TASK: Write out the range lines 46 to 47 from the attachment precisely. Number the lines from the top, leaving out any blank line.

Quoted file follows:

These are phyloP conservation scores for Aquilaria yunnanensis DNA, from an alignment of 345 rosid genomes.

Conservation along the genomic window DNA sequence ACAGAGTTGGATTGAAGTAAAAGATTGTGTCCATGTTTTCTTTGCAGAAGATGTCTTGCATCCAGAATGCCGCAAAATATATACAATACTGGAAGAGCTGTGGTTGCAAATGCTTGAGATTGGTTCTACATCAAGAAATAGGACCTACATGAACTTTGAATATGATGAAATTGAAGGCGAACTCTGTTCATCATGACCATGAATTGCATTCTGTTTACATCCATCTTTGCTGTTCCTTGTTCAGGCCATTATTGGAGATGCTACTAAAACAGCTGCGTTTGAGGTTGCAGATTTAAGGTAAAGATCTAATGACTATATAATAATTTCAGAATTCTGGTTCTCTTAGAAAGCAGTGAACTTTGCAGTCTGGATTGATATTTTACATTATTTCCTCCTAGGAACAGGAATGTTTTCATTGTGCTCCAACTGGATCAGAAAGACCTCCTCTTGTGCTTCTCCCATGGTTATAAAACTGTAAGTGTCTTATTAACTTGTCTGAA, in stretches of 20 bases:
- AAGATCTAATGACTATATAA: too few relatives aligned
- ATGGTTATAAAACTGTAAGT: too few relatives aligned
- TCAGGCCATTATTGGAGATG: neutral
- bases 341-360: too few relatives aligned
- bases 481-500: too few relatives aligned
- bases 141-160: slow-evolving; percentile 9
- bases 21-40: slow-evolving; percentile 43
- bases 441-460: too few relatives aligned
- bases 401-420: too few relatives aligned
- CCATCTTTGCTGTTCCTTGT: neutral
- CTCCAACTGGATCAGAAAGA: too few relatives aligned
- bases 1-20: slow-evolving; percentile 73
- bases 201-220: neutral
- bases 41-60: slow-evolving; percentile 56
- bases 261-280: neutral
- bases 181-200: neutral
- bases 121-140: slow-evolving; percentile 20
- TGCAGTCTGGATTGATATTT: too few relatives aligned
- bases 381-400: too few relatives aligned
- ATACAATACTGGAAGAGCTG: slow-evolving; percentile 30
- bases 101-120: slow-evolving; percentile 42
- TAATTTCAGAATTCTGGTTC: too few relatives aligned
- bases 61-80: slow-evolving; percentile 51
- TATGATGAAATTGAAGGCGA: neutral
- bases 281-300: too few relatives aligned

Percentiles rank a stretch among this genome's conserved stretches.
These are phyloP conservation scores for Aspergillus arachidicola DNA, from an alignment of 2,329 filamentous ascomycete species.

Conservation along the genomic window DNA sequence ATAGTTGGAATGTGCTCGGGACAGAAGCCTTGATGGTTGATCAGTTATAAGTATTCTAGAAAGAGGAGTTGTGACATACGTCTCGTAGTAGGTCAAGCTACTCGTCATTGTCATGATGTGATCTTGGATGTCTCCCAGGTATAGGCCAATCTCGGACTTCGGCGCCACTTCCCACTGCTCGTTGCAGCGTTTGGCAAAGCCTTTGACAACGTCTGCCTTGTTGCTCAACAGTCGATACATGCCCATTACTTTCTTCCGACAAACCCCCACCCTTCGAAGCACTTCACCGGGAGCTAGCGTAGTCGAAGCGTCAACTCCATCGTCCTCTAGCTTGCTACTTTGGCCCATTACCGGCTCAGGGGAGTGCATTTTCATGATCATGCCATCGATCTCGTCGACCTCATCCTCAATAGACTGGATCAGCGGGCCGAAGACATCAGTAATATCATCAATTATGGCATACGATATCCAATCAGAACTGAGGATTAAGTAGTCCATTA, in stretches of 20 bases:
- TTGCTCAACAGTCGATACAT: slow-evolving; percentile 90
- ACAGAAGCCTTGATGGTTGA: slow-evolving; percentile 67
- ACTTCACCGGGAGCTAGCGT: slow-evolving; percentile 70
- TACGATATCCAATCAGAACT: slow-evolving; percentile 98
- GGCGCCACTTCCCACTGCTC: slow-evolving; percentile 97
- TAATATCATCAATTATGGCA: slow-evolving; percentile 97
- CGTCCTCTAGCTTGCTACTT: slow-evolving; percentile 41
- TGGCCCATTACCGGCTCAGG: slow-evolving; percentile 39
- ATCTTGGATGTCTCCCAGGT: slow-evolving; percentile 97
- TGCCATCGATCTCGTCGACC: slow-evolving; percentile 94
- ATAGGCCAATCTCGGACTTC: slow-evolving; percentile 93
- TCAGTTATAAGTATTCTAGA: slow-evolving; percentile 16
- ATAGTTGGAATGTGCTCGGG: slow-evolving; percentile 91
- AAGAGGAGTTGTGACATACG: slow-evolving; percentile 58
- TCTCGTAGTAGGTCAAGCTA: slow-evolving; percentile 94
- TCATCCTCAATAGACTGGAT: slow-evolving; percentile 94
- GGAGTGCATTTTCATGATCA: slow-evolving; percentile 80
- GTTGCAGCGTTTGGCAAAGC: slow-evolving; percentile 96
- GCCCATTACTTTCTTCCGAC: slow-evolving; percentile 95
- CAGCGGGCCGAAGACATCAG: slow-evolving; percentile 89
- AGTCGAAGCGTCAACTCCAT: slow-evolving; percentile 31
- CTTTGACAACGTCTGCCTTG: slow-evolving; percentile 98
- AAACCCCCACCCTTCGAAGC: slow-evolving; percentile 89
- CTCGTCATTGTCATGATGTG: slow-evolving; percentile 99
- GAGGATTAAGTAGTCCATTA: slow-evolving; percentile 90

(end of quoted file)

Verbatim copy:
- TCATCCTCAATAGACTGGAT: slow-evolving; percentile 94
- GGAGTGCATTTTCATGATCA: slow-evolving; percentile 80